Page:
This morning in the New York Times, Warren Buffett makes the case for investing now in American stocks.
A simple rule dictates my buying: Be fearful when others are greedy, and be greedy when others are fearful.Buying American takes some doing these days. Just last weekend, I wove through the road construction and asphalt trucks of l'il ol' Park Rapids, Minnesota for a rare visit to the local Wal-Mart in search of something I knew I couldn't find in the other smaller stores of the community.
To be sure, investors are right to be wary of highly leveraged entities or businesses in weak competitive positions. But fears regarding the long-term prosperity of the nation’s many sound companies make no sense. These businesses will indeed suffer earnings hiccups, as they always have. But most major companies will be setting new profit records 5, 10 and 20 years from now.
While there, I decided to look for a new juice container.
I'm pragmatic about my fears. I don't worry about boogey-men popping out from behind the tall timbers. The only orange alert is the color of the tamaracks.
I don't shy away from paying my taxes....just how do folks think that road construction and those asphalt trucks get paid for, anyway? I just want to be sure that when I do pay those taxes, the money's spent responsibly, wisely and prudently. So reading that one of John McCain's chief fundraisers is under investigation for war profiteering...now that's something I fear. And that's something I expect the government I'm paying for to do something about...to protect this country and to protect my family.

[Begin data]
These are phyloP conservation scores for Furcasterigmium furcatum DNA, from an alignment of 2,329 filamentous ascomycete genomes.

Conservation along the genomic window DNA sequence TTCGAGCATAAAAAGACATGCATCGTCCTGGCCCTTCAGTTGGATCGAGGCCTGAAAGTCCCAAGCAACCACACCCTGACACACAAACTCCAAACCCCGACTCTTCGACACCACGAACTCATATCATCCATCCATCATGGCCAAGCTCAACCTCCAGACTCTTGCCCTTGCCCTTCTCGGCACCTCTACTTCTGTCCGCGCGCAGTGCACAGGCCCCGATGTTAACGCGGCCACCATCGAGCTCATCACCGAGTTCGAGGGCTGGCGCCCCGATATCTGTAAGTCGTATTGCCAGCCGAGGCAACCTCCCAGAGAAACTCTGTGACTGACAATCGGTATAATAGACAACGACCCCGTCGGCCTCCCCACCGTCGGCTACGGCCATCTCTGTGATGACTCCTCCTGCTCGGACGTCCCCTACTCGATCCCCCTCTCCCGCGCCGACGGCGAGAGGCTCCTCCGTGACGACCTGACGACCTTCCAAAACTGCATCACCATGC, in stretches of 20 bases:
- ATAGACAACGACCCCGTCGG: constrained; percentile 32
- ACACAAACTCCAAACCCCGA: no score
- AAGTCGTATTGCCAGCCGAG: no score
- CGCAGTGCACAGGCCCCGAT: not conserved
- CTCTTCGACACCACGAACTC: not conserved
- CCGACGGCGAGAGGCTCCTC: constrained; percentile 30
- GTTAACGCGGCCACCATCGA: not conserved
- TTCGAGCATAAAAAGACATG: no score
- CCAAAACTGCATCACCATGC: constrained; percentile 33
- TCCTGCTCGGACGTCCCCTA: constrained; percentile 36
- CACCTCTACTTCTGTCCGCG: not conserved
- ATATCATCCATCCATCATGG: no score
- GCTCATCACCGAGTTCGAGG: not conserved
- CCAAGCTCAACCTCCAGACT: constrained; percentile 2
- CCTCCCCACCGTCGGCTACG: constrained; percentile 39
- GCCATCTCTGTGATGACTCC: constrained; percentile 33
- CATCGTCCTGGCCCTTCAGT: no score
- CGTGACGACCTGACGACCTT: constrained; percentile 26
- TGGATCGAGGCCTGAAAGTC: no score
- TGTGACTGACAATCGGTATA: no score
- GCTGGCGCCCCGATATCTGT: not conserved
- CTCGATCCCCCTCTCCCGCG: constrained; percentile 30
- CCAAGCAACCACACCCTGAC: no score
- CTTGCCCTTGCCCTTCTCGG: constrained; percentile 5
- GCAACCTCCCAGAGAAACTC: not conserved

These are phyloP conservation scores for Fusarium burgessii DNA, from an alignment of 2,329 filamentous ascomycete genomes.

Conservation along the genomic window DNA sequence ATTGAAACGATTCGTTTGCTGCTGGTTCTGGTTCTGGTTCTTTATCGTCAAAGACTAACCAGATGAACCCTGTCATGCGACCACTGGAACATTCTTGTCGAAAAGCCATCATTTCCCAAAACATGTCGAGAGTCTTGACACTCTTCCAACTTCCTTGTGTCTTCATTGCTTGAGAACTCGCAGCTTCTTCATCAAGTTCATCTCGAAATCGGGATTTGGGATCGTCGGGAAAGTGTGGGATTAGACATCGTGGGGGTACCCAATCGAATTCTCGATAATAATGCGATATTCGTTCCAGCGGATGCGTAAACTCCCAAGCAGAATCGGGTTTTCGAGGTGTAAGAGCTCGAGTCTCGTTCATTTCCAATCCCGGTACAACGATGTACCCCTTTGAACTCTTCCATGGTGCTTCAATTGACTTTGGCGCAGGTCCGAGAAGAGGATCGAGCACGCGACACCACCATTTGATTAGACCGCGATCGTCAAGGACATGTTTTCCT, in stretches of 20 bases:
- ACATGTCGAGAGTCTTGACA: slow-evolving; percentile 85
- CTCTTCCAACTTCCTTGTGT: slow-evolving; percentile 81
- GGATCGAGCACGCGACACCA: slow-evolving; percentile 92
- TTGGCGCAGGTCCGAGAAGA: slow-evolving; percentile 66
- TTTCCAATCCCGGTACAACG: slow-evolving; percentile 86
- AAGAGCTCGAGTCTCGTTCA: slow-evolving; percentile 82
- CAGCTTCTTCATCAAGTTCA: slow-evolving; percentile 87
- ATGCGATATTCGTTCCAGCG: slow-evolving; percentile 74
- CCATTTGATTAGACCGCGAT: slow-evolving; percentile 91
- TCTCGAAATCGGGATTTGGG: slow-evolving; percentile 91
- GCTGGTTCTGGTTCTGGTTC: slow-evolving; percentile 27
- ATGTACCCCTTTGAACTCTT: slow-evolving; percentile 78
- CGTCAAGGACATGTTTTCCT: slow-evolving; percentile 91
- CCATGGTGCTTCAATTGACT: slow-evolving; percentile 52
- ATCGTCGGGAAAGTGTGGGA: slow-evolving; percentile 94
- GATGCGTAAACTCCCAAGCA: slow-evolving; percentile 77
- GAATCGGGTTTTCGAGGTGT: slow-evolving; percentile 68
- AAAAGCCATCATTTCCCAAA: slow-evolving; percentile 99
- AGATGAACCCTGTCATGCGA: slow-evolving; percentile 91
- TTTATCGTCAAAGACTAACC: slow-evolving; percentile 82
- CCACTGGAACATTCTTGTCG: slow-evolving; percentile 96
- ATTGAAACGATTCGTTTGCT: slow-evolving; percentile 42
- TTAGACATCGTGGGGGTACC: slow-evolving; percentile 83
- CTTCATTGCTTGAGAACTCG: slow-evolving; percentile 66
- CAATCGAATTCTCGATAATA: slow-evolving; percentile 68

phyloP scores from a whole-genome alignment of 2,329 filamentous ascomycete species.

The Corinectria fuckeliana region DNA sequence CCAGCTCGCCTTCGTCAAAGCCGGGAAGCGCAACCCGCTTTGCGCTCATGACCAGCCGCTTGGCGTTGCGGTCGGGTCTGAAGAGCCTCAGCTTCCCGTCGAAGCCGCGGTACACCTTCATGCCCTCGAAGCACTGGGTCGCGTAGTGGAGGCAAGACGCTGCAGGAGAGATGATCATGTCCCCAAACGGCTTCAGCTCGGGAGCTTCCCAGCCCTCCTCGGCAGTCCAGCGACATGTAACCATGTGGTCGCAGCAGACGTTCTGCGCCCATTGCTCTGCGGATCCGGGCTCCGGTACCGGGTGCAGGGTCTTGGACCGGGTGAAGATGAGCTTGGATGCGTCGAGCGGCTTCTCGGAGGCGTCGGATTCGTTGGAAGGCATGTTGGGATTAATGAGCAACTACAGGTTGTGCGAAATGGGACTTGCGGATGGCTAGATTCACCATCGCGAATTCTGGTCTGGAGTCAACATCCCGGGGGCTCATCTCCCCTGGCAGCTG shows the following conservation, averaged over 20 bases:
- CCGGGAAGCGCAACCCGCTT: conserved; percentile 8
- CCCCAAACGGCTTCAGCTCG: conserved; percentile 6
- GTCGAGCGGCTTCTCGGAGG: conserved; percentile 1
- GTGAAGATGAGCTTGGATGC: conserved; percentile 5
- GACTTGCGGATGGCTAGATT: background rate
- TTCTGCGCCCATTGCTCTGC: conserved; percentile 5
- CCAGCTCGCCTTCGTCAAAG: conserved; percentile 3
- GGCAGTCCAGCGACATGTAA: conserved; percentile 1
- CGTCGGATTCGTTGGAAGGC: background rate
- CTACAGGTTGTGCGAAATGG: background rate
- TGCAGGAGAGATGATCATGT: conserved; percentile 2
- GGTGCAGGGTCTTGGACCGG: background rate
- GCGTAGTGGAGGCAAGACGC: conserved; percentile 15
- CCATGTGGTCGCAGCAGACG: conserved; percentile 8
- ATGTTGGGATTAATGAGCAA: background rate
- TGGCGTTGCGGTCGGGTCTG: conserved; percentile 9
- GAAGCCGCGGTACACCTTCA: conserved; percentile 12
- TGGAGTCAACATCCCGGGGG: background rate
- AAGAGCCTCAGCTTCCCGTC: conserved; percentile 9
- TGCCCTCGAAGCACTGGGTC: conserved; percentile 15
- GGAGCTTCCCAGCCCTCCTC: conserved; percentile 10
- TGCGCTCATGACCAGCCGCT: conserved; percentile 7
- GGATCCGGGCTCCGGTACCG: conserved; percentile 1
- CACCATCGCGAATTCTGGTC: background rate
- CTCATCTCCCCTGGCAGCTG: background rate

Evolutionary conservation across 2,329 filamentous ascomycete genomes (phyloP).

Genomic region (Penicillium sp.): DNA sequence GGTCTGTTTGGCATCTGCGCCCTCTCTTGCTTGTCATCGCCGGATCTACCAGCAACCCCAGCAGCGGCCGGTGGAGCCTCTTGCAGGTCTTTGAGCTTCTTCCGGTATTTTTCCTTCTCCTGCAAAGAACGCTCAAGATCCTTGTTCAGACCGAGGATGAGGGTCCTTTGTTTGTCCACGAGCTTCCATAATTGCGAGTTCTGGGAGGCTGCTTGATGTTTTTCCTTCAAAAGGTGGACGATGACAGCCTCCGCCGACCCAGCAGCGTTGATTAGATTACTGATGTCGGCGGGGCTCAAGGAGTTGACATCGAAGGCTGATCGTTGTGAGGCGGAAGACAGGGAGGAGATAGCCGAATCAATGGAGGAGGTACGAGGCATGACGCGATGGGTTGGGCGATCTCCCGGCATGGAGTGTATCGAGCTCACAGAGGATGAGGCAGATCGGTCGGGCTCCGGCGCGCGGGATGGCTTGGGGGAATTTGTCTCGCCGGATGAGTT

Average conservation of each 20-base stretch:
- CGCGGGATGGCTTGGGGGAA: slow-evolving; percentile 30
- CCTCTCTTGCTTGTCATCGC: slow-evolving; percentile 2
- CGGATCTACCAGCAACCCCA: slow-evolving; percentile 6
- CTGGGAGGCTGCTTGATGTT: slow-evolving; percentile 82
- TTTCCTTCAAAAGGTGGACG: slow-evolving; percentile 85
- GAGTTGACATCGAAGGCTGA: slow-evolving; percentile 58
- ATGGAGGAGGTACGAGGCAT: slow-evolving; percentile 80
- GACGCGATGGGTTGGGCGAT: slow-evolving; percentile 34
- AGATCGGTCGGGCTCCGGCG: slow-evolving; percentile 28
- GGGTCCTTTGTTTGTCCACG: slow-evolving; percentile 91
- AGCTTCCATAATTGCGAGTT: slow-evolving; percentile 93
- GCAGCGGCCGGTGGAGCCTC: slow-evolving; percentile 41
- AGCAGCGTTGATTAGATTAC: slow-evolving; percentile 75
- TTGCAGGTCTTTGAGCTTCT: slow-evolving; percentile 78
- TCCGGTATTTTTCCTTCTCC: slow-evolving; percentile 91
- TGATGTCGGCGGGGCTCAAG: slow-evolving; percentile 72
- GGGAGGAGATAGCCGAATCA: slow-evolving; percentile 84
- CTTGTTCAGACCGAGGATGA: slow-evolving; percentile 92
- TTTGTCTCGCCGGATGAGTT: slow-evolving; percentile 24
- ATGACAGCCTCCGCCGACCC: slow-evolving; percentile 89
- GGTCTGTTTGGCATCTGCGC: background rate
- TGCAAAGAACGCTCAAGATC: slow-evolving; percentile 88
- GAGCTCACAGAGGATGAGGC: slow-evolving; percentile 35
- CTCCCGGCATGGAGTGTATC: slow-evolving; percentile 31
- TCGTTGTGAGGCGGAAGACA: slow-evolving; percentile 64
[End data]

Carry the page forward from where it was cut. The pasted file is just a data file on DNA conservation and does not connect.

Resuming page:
And when I see economist Joseph Stiglitz telling Colbert about how global corporations have figured out how to
Yeah, sometimes I wonder if we should be learning from history not just by reading Orwell's 1984, but we should also be reconnecting with Milo Minderbender in Catch-22.
But back to storing stuff in plastic made in China. You see, I worry about that. Plastic, any plastic, gives me pause. And, yes, I did see The Graduate in original release. But sorry, plastic don't float my boat. So there I was in Wal-Mart. Looking for a glass juice container. Not made in China.
And I found it. Anchor-Hocking, said the label. Made in America. By a good ol' American company that's been around since long before I was writing ad copy for the housewares sales at the regional hardware and sports chain where I started biz writing.
Nice to see an old friend.
So there's a couple of new glass carafe-shaped pitchers ready for juice and iced tea in the tall timber now.
And if you are willing to do a little extra work, make a little extra effort, you, too, can "buy American" and invest in putting this country back on its feet.